I can't find any picture of it.
The HES report supplimentary information document ( http://portal.historicenvironment.scot/document/600021148 ) has a pic of the second item (a "cemented display")- it appears to be a pewter tankard, small bowl and... a plastic seagull? And some other bits and pieces.



A few possibilities :
1) Prank
2) Low-budget pagans
3) Low-budget film makers
4) ALIENS
 

Newt

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#14
Thank you.
The seagull is particularly weird.
Unless it symbolises air, I suppose.
 

Newt

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#16
I believe you!

I have been faced down by the beady eye of one of his minions. It would not let us leave the chip shop. It stood in the doorway in a menacing fashion.

The chip shop guy said we were best off just throwing it a chip and then it would let us out.

So we did, and it did let us go, but it stared at us all the way down the street.
 

escargot

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#17
I saw about four Pentagrams in St Pauls cathedral in Melbourne. I asked about their meaning to a guide and he was clearly flummoxed and and didn't know but waffled on about nothing. Not far from the cathedral I found a Theosophical Society bookshop and rummaged around and discovered that in Christianity the pentagram represents the five wounds of Christ.
My example of inappropriate symbolism is when I saw a photo of an SS officer on the wall of a synagogue in Hungary.
There was of course a story behind it: the officer in question was supposed to direct a bombardment towards the building and the residential area around it but somehow managed to spare it all and save the buildings and many lives, at great personal risk.
 

GNC

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#19

Tempest63

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#20
Did I not read, possibly in a Colin Wilson, that following WWII bomb damage to a Wren church in London, they found a phallus and other pagan symbolism hidden within a wrecked Altar?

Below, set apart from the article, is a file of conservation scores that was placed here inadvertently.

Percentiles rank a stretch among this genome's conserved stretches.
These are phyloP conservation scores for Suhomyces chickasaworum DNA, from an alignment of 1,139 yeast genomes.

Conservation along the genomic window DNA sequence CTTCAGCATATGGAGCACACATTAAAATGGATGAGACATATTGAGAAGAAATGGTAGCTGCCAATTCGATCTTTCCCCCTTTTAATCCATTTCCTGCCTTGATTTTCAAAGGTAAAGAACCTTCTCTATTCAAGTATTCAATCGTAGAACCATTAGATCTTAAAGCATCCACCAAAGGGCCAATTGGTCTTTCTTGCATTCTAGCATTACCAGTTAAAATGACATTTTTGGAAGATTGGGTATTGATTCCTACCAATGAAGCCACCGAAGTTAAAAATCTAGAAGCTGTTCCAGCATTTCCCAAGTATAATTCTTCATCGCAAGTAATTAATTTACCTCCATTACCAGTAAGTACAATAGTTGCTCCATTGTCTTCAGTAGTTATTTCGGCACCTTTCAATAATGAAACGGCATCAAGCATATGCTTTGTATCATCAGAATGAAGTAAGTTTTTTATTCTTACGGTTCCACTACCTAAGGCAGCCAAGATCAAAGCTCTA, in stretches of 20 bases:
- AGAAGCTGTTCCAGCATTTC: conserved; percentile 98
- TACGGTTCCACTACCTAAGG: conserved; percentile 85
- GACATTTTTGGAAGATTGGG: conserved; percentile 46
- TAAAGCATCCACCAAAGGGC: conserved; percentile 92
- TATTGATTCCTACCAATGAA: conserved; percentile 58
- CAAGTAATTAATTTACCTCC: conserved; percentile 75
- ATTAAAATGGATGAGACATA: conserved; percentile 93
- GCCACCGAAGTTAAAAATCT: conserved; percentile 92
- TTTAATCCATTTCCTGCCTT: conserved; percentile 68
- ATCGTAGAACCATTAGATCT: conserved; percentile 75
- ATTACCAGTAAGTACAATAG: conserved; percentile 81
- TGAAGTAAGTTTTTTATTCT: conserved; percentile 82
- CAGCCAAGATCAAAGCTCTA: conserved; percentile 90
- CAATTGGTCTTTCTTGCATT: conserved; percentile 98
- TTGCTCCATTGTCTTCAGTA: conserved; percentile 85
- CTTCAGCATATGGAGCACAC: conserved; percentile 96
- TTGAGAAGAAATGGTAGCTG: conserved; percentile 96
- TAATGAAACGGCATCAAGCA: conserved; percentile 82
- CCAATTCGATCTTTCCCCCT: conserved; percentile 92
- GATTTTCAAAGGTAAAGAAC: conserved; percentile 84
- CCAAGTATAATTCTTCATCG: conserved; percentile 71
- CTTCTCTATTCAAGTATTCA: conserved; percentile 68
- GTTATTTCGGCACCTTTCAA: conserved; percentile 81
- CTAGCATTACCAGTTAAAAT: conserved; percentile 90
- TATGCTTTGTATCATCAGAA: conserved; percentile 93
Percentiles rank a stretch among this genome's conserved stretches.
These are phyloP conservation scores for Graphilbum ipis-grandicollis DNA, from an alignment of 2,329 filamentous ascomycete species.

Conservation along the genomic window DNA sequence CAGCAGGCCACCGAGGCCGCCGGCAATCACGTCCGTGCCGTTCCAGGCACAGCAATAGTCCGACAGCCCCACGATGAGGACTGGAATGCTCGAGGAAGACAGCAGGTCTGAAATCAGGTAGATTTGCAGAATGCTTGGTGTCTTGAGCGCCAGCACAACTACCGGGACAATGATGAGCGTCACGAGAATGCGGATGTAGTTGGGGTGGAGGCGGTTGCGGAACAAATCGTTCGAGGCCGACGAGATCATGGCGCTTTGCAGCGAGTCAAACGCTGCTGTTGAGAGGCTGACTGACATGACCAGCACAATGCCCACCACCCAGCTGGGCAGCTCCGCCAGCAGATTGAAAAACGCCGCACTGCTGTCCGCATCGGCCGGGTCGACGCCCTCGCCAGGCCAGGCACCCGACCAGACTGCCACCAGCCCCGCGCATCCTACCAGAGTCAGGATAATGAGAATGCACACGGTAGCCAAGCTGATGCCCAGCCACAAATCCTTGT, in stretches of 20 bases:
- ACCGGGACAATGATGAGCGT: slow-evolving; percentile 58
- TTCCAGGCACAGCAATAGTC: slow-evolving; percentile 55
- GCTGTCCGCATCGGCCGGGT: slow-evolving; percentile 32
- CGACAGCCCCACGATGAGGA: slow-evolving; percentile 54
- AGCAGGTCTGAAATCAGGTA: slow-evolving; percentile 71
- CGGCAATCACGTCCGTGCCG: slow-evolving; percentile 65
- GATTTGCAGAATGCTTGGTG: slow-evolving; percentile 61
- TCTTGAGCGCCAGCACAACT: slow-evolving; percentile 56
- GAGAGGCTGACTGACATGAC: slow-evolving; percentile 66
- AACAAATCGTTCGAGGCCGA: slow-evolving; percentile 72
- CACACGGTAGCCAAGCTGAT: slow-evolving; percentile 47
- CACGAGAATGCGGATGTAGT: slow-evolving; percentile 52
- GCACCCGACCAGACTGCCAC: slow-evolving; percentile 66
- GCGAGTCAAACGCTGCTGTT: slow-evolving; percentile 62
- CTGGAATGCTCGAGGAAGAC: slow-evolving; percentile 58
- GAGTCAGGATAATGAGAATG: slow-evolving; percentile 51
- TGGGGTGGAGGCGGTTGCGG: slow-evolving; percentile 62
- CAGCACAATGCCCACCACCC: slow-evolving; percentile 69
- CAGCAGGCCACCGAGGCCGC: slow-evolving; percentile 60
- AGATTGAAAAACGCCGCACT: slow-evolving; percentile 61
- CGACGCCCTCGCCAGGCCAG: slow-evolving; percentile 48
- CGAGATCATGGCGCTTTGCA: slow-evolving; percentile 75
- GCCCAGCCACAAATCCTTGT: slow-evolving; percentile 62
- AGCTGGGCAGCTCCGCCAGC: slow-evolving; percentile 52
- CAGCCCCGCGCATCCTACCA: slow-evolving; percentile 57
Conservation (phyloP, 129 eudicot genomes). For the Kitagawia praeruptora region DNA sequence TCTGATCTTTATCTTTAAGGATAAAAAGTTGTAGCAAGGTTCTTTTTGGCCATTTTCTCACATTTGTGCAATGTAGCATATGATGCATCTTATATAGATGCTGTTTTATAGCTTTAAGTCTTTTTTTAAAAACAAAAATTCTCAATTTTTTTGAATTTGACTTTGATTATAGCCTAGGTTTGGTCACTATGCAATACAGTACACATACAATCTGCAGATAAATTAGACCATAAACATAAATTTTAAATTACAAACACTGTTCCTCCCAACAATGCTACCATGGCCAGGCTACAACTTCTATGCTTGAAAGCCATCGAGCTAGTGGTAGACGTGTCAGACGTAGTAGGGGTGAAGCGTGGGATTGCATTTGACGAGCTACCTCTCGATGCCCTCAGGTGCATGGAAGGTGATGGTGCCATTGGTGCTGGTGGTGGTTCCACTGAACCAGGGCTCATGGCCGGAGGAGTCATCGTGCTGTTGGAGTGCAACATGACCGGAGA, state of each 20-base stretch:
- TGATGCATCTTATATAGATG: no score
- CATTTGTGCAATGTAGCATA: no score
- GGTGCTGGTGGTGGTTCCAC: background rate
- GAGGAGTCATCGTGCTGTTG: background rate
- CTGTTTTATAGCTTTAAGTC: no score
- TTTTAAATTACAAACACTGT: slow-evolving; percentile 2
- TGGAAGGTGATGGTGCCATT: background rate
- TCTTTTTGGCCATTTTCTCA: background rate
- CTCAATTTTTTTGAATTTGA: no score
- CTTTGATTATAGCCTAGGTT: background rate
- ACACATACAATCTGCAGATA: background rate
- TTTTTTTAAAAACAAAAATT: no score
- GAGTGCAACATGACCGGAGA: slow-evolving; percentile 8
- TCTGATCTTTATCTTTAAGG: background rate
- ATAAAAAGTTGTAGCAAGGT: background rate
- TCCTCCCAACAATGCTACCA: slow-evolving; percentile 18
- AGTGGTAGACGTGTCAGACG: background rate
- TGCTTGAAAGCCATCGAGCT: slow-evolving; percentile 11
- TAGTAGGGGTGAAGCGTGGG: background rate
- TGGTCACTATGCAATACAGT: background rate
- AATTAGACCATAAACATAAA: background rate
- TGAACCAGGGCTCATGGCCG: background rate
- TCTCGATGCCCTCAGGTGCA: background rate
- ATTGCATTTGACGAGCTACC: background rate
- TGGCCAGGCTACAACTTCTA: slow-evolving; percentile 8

Tempest63

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#22
View attachment 18361

From
Sex on the Couch: What Freud Still Has To Teach Us About Sex and Gender
By Richard Boothby

But its totally unreferenced.
I have never read that particular book and it doesn’t specifically mention Wren churches which were built following the great fire. I am now going to have to dig out The Occult and it’s follow up Mysteries to locate if it’s in either of them.

But thanks for the prod in the right direction.
 

Newt

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#23
Yeah, it sounds interesting. Let me know what you find, please!

Edit, also I didn't mean to suggest that was where you had read it. It was just something that came up on google, that vaguely supported what you had said.
 
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Scribbles

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#24
Just had a look. The metal plaque only looks pagan to me if the lady is pointing to the sky. If the man is on top (as it were!) then two of the pentagram points form "horns", which is what most devil worshippers/satanists/whatever usually use.

I don't think this is that mysterious, tbh. Neo-paganism has become quite a thing, and solitary practitioners often talk of finding lonely spots to practise their craft. I personally wouldn't use concrete or plastic, but there's no rules, so people use what means something to them. This is just someone's altar.